Here's the blurb:
"This volume is the second in a series that addresses issues related to a contemporary approach to Classical Syriac lexicography. The international team of authors invited to participate in this volume represents a wide range of disciplines and opens new horizons in lexical thinking. The essays of Dean Forbes and Janet Dyk break new ground in discussions of taxonomy and are of relevance to lexicographers of any language: Forbes applies computational methods of pattern recognition to word distribution in the Hebrew Bible and discusses its application to grammatical classification, and Dyk examines the form and functions of the Syriac passive participle. Peter Williams examines matters involved in translating Greek words with alpha privatives into Syriac. In a joint article Terry Falla and Wido van Peursen discuss the syntax and translation of two Syriac particles, gyr and dyn. Andreas Juckel provides scholars for the first time with the text of the Harklean margin to the Corpus Paulinum along with a detailed analysis. George Kiraz and Bishop Polycarpus Augin Aydin provide important information on Syriac lexica from the East that deserve to be more widely known in the West: Kiraz examines the lexical and grammatical works of Audo, Manna, and David, and Aydin provides an English translation of the methodology that Manna used in compiling his lexicon."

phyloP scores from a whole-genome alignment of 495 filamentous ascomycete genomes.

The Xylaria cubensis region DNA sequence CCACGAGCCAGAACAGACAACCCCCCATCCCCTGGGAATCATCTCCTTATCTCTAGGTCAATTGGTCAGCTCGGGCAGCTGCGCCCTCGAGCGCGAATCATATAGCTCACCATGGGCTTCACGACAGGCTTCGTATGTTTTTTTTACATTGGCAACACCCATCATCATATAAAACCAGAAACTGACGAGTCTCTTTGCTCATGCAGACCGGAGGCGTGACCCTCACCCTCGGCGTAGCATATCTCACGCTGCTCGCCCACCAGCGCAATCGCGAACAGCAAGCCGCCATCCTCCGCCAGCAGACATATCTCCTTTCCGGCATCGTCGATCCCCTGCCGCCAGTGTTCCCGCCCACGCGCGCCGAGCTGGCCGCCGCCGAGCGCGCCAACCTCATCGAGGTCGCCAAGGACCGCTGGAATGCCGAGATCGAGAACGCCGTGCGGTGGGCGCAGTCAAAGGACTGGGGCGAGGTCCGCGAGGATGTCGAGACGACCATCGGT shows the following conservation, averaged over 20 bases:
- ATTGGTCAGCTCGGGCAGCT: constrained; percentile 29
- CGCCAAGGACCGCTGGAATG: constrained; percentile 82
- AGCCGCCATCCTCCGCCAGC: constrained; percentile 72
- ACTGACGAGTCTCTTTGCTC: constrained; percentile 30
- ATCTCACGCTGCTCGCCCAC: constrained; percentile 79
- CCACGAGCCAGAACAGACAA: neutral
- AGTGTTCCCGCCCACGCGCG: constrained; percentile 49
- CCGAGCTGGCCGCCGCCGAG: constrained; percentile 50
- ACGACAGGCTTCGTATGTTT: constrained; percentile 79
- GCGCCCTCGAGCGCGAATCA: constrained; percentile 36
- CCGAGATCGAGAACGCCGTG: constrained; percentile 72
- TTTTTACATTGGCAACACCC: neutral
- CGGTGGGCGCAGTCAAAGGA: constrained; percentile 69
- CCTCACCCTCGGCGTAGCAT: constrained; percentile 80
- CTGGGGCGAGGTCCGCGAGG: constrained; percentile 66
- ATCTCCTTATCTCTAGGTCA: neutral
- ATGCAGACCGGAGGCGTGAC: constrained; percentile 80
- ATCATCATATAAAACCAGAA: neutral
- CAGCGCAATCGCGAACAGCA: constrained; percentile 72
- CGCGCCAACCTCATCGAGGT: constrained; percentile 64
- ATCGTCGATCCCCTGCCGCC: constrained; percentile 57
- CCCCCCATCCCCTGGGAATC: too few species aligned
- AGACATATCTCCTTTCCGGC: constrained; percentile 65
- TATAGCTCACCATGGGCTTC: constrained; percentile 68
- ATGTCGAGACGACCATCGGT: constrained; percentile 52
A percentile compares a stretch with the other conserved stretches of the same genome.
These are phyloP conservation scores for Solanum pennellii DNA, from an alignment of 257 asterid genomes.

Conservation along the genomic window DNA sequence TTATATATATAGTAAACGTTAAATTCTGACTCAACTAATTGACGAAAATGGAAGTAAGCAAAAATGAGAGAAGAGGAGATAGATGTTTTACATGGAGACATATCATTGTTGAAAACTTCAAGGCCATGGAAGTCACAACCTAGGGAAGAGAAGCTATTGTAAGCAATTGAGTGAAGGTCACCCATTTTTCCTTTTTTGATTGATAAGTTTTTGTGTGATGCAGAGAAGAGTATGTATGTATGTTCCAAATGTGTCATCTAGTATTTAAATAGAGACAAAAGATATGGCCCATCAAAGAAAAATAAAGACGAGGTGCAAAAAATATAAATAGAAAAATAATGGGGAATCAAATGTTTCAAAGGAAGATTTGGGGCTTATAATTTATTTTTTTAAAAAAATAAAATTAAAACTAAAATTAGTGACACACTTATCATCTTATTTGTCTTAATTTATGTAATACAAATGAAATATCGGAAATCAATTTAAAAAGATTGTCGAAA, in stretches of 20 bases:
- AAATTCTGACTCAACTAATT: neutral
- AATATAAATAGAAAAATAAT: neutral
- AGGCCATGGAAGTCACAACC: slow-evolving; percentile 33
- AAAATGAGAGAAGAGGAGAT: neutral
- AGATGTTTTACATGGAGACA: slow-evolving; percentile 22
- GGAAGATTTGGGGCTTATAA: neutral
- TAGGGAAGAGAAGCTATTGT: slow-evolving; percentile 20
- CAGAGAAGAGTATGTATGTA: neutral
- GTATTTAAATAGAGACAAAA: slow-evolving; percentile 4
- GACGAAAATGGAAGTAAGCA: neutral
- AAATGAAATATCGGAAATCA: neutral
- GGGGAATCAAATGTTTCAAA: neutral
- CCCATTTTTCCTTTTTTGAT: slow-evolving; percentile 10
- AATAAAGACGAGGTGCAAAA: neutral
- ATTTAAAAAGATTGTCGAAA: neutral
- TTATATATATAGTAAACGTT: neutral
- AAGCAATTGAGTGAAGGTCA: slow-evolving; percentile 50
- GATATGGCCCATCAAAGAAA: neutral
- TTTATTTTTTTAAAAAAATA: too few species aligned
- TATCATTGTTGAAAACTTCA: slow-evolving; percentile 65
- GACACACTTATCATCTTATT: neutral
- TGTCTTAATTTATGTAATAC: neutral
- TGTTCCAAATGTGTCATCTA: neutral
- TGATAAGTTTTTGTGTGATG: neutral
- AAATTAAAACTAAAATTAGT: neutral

As far as relevance for textual criticism is concerned, Juckel's article on the Harclean is very important. Falla's and van Peursen's article on the significance of two frequent Syriac particles is also very relevant for text-critical study of γαρ and δε in the NT. My own article documents what might appear to some rather surprising forms of translation caused by difficulty rendering alpha privatives into Syriac. Here is yet another case where failure to understand the target language might lead the unwary to suppose that the version has been produced from a variant Vorlage.